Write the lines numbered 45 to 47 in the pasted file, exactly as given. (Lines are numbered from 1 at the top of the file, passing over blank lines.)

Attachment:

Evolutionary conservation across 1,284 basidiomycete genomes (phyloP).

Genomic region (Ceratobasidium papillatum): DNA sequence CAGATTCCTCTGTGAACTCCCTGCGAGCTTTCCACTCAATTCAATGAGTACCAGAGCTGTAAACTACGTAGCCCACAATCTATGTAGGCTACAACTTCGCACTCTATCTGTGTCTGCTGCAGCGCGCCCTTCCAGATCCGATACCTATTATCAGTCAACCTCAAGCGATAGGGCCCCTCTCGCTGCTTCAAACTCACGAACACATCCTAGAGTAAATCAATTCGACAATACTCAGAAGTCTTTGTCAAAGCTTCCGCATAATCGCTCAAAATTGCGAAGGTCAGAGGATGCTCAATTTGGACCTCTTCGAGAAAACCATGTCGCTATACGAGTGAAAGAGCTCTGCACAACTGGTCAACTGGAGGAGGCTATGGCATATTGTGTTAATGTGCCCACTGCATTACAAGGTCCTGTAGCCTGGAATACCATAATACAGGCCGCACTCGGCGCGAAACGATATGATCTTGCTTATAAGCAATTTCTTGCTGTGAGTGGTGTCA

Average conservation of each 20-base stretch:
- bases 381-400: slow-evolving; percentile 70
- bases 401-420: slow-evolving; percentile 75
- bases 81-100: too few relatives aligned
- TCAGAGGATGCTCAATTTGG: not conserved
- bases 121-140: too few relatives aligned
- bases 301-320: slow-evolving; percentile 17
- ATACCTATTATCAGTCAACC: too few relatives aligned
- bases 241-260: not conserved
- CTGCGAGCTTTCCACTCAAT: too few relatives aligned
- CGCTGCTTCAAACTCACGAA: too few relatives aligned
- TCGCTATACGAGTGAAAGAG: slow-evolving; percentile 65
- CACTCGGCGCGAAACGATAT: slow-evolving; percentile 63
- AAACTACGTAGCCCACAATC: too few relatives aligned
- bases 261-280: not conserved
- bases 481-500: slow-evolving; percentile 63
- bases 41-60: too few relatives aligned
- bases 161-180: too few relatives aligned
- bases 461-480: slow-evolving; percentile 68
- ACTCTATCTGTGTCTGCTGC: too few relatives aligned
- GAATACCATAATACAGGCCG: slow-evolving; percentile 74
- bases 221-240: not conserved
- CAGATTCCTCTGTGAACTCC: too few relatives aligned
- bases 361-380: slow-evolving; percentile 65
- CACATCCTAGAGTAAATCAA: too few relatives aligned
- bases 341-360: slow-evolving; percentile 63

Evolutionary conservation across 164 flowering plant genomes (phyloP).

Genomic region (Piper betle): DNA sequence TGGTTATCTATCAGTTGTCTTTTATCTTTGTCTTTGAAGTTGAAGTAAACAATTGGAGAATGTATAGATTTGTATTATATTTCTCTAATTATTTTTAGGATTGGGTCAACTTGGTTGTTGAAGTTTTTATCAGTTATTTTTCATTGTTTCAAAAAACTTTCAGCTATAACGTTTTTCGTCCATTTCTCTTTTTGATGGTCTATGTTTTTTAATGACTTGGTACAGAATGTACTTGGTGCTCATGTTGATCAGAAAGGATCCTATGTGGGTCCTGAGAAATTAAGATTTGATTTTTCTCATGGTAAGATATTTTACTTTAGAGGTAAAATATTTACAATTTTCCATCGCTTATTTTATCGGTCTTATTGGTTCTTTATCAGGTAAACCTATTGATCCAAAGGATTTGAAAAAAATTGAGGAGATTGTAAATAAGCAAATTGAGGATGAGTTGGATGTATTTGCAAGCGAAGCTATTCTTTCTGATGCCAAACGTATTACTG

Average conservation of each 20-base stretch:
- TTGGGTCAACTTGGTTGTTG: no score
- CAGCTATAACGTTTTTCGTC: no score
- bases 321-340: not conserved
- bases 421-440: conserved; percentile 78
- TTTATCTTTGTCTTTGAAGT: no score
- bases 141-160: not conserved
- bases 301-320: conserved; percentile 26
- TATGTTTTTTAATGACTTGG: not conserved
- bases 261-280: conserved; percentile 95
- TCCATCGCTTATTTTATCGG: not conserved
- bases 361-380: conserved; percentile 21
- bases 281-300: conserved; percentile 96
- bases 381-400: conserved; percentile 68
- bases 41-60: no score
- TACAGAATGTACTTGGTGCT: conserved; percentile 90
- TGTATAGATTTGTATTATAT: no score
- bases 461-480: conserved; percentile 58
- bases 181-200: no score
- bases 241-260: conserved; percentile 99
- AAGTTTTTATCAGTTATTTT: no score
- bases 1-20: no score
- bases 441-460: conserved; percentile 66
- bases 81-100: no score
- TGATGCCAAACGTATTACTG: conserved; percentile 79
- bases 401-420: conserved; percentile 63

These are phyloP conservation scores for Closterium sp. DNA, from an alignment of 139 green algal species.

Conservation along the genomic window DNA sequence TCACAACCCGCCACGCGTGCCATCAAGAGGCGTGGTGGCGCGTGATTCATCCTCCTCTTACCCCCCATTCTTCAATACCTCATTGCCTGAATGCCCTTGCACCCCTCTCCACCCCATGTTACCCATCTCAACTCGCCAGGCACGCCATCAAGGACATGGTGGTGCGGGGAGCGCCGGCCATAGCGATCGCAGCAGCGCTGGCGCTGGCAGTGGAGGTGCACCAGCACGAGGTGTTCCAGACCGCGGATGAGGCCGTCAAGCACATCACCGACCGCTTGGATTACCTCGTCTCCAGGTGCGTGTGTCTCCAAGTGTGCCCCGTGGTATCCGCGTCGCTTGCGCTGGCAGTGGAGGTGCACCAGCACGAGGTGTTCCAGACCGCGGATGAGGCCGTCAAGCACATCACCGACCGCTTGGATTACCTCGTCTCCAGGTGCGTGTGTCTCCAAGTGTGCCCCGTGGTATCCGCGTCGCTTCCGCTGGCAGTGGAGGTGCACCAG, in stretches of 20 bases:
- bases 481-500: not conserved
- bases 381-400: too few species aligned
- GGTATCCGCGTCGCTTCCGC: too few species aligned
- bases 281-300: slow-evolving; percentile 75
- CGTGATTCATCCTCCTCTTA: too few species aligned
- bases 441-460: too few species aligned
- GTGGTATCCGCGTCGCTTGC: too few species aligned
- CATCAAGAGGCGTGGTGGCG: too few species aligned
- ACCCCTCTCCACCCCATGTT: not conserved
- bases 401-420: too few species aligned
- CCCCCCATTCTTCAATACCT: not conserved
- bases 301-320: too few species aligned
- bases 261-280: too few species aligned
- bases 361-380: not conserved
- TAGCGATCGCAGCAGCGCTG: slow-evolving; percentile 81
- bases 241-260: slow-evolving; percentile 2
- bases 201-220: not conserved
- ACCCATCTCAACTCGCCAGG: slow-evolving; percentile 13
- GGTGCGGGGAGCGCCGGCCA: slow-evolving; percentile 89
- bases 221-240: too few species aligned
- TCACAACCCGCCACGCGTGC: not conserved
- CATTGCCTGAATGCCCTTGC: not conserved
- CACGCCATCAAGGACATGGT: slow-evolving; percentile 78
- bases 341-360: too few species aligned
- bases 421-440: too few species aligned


- bases 41-60: no score
- TACAGAATGTACTTGGTGCT: conserved; percentile 90
- TGTATAGATTTGTATTATAT: no score